This is a fairly open design that would look too simple if it were reproduced in a larger format, such as a single rose on the face of a lute, but here the appearance is lacy and elegant because of its small size. The diameter of each of the larger pair of roses only measure 68 mm. The smaller, single rose is 61 mm. The design is composed of two smaller concentric circles inside the larger diameter of the entire design. A series of repeating arcs based on the division of the whole into sixteen parts fills out the design. The leaf and bud motif gives it an organic touch.
I drew the design about 50% larger than size that I would need in order gauge the thickness of the individual elements. Then I reduced copies of it to the size that I needed on a photocopier.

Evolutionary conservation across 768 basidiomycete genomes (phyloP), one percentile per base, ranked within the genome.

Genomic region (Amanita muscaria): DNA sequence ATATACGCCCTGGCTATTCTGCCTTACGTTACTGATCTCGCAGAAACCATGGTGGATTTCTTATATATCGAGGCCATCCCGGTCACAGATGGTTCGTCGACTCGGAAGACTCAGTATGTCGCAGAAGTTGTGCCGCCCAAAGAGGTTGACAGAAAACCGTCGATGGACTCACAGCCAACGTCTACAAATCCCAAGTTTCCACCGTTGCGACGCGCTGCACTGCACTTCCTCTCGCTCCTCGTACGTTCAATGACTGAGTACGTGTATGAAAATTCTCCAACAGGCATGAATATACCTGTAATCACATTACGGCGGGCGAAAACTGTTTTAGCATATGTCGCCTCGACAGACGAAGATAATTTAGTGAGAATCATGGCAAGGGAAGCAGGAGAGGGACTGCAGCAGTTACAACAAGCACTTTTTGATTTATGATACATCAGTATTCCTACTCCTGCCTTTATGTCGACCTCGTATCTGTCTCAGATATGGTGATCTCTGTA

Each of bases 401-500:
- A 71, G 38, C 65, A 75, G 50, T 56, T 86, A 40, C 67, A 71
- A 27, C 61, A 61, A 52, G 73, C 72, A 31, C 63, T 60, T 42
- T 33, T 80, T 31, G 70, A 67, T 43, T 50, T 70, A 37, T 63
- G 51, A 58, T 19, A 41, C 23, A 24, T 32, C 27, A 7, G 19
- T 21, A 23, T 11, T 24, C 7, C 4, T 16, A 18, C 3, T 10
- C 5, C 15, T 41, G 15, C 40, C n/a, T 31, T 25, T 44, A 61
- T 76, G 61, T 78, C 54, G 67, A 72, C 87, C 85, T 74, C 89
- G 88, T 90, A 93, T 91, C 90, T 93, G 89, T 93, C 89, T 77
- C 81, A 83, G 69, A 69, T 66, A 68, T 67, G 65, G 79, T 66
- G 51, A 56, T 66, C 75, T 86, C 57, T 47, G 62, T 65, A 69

Once I had the rose pattern finished I still wasn't ready to begin carving. Triple roses are usually laid out so that the decorative surrounding rings inter-connect. This takes some careful calculation and adjustment of the compass. You can appreciate the exactness that is necessary in the closeup photo of my finished rose. Note too, that there is no marks in the center of the roses from the compass point. Many surviving historical lutes show thee blemishes. I wanted to avoid them. The center photo demonstrates my technique.
The last photo shows that I am well under way. I have finished scoring the interlocking rings, glued the small rose pattern in place and done some rose carving. Next time I'll talk about the tools, explain some carving techniques and talk about the ever present problems and pitfalls.